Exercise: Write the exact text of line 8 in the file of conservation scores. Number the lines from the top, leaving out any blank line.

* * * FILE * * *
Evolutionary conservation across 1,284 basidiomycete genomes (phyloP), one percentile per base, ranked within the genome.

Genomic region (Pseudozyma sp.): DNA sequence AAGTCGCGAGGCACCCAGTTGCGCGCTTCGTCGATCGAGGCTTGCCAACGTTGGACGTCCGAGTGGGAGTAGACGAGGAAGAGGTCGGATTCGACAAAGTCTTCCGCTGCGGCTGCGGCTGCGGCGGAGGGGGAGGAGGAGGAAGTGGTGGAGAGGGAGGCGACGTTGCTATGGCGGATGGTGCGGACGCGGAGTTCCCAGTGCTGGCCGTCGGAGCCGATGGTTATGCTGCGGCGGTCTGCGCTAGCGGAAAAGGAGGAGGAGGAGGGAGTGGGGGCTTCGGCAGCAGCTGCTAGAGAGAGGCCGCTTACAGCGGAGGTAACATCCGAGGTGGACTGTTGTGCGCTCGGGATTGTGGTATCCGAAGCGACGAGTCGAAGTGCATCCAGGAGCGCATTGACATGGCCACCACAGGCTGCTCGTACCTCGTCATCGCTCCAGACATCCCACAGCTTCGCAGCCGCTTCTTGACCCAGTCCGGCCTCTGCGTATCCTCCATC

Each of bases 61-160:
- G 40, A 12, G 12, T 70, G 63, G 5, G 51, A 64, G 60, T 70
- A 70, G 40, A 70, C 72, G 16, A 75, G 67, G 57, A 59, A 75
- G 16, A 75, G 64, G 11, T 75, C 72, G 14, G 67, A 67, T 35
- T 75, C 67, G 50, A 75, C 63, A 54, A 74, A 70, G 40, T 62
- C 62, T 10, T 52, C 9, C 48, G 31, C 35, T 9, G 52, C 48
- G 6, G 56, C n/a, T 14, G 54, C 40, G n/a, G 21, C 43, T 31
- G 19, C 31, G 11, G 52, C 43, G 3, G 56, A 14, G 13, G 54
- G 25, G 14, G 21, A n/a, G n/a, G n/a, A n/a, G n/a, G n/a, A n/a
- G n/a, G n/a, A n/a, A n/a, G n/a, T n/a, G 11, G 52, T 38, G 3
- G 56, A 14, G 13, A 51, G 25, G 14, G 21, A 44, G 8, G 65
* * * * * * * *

- C 62, T 10, T 52, C 9, C 48, G 31, C 35, T 9, G 52, C 48